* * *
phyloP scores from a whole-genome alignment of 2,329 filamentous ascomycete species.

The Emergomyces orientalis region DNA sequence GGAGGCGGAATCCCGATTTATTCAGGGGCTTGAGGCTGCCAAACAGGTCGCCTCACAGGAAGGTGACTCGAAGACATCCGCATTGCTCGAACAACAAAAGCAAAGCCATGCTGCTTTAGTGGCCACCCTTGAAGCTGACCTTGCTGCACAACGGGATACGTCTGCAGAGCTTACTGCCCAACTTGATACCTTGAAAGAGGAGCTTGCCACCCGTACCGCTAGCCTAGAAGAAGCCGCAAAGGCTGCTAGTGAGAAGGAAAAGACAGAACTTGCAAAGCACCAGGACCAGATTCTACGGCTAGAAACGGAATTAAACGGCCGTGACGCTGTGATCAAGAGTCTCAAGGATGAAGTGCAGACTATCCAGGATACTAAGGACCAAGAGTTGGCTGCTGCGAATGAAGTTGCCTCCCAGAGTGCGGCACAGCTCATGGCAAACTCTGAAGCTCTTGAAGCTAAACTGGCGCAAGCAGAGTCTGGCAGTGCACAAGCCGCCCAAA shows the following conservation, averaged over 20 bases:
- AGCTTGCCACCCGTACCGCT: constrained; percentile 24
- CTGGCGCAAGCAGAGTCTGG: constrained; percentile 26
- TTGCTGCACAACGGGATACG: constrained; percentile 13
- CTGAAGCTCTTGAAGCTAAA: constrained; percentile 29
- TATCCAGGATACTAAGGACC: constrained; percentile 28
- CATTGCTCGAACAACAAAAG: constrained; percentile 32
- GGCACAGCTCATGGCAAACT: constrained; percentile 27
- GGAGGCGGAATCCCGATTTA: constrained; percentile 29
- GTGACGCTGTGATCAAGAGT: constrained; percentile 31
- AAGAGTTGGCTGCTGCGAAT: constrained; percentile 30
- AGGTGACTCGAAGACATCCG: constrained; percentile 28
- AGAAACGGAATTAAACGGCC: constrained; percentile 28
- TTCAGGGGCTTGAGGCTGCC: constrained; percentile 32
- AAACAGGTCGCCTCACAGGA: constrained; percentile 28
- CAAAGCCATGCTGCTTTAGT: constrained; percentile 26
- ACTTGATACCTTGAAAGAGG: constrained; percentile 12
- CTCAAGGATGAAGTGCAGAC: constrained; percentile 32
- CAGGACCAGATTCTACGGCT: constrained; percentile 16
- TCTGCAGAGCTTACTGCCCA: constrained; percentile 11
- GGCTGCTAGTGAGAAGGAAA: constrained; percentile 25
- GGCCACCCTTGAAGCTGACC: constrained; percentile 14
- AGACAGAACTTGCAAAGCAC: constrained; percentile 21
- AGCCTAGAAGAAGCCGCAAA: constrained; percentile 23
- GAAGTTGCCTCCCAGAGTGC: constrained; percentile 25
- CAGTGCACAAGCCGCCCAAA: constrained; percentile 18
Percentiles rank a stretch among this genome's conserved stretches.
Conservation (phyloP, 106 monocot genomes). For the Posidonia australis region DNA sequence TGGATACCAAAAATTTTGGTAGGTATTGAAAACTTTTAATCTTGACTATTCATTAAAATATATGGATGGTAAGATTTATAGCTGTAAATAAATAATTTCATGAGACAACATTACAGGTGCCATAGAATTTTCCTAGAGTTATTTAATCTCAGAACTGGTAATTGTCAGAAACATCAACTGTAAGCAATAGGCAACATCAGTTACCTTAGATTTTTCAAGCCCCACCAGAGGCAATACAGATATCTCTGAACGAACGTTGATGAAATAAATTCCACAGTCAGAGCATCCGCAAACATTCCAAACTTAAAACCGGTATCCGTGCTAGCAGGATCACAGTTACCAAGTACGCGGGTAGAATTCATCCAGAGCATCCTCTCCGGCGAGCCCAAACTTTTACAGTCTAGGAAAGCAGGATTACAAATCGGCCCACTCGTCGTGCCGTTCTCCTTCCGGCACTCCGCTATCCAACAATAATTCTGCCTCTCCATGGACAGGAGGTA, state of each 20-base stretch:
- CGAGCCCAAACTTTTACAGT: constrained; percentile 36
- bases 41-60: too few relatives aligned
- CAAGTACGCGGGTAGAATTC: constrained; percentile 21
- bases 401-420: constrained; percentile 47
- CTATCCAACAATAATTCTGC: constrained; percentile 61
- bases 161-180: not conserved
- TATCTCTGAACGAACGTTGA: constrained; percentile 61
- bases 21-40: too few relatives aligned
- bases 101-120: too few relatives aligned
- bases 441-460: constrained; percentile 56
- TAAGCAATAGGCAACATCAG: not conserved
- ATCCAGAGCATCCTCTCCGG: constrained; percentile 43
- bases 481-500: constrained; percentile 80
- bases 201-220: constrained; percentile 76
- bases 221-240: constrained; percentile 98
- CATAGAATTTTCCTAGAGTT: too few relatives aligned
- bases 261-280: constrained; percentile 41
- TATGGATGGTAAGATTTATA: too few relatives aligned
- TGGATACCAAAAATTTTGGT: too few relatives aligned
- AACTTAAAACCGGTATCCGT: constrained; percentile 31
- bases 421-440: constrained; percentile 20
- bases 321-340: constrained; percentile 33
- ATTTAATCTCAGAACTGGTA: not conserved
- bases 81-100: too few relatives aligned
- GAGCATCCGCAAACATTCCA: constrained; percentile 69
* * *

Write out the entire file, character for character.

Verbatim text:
phyloP scores from a whole-genome alignment of 2,329 filamentous ascomycete species.

The Emergomyces orientalis region DNA sequence GGAGGCGGAATCCCGATTTATTCAGGGGCTTGAGGCTGCCAAACAGGTCGCCTCACAGGAAGGTGACTCGAAGACATCCGCATTGCTCGAACAACAAAAGCAAAGCCATGCTGCTTTAGTGGCCACCCTTGAAGCTGACCTTGCTGCACAACGGGATACGTCTGCAGAGCTTACTGCCCAACTTGATACCTTGAAAGAGGAGCTTGCCACCCGTACCGCTAGCCTAGAAGAAGCCGCAAAGGCTGCTAGTGAGAAGGAAAAGACAGAACTTGCAAAGCACCAGGACCAGATTCTACGGCTAGAAACGGAATTAAACGGCCGTGACGCTGTGATCAAGAGTCTCAAGGATGAAGTGCAGACTATCCAGGATACTAAGGACCAAGAGTTGGCTGCTGCGAATGAAGTTGCCTCCCAGAGTGCGGCACAGCTCATGGCAAACTCTGAAGCTCTTGAAGCTAAACTGGCGCAAGCAGAGTCTGGCAGTGCACAAGCCGCCCAAA shows the following conservation, averaged over 20 bases:
- AGCTTGCCACCCGTACCGCT: constrained; percentile 24
- CTGGCGCAAGCAGAGTCTGG: constrained; percentile 26
- TTGCTGCACAACGGGATACG: constrained; percentile 13
- CTGAAGCTCTTGAAGCTAAA: constrained; percentile 29
- TATCCAGGATACTAAGGACC: constrained; percentile 28
- CATTGCTCGAACAACAAAAG: constrained; percentile 32
- GGCACAGCTCATGGCAAACT: constrained; percentile 27
- GGAGGCGGAATCCCGATTTA: constrained; percentile 29
- GTGACGCTGTGATCAAGAGT: constrained; percentile 31
- AAGAGTTGGCTGCTGCGAAT: constrained; percentile 30
- AGGTGACTCGAAGACATCCG: constrained; percentile 28
- AGAAACGGAATTAAACGGCC: constrained; percentile 28
- TTCAGGGGCTTGAGGCTGCC: constrained; percentile 32
- AAACAGGTCGCCTCACAGGA: constrained; percentile 28
- CAAAGCCATGCTGCTTTAGT: constrained; percentile 26
- ACTTGATACCTTGAAAGAGG: constrained; percentile 12
- CTCAAGGATGAAGTGCAGAC: constrained; percentile 32
- CAGGACCAGATTCTACGGCT: constrained; percentile 16
- TCTGCAGAGCTTACTGCCCA: constrained; percentile 11
- GGCTGCTAGTGAGAAGGAAA: constrained; percentile 25
- GGCCACCCTTGAAGCTGACC: constrained; percentile 14
- AGACAGAACTTGCAAAGCAC: constrained; percentile 21
- AGCCTAGAAGAAGCCGCAAA: constrained; percentile 23
- GAAGTTGCCTCCCAGAGTGC: constrained; percentile 25
- CAGTGCACAAGCCGCCCAAA: constrained; percentile 18
Percentiles rank a stretch among this genome's conserved stretches.
Conservation (phyloP, 106 monocot genomes). For the Posidonia australis region DNA sequence TGGATACCAAAAATTTTGGTAGGTATTGAAAACTTTTAATCTTGACTATTCATTAAAATATATGGATGGTAAGATTTATAGCTGTAAATAAATAATTTCATGAGACAACATTACAGGTGCCATAGAATTTTCCTAGAGTTATTTAATCTCAGAACTGGTAATTGTCAGAAACATCAACTGTAAGCAATAGGCAACATCAGTTACCTTAGATTTTTCAAGCCCCACCAGAGGCAATACAGATATCTCTGAACGAACGTTGATGAAATAAATTCCACAGTCAGAGCATCCGCAAACATTCCAAACTTAAAACCGGTATCCGTGCTAGCAGGATCACAGTTACCAAGTACGCGGGTAGAATTCATCCAGAGCATCCTCTCCGGCGAGCCCAAACTTTTACAGTCTAGGAAAGCAGGATTACAAATCGGCCCACTCGTCGTGCCGTTCTCCTTCCGGCACTCCGCTATCCAACAATAATTCTGCCTCTCCATGGACAGGAGGTA, state of each 20-base stretch:
- CGAGCCCAAACTTTTACAGT: constrained; percentile 36
- bases 41-60: too few relatives aligned
- CAAGTACGCGGGTAGAATTC: constrained; percentile 21
- bases 401-420: constrained; percentile 47
- CTATCCAACAATAATTCTGC: constrained; percentile 61
- bases 161-180: not conserved
- TATCTCTGAACGAACGTTGA: constrained; percentile 61
- bases 21-40: too few relatives aligned
- bases 101-120: too few relatives aligned
- bases 441-460: constrained; percentile 56
- TAAGCAATAGGCAACATCAG: not conserved
- ATCCAGAGCATCCTCTCCGG: constrained; percentile 43
- bases 481-500: constrained; percentile 80
- bases 201-220: constrained; percentile 76
- bases 221-240: constrained; percentile 98
- CATAGAATTTTCCTAGAGTT: too few relatives aligned
- bases 261-280: constrained; percentile 41
- TATGGATGGTAAGATTTATA: too few relatives aligned
- TGGATACCAAAAATTTTGGT: too few relatives aligned
- AACTTAAAACCGGTATCCGT: constrained; percentile 31
- bases 421-440: constrained; percentile 20
- bases 321-340: constrained; percentile 33
- ATTTAATCTCAGAACTGGTA: not conserved
- bases 81-100: too few relatives aligned
- GAGCATCCGCAAACATTCCA: constrained; percentile 69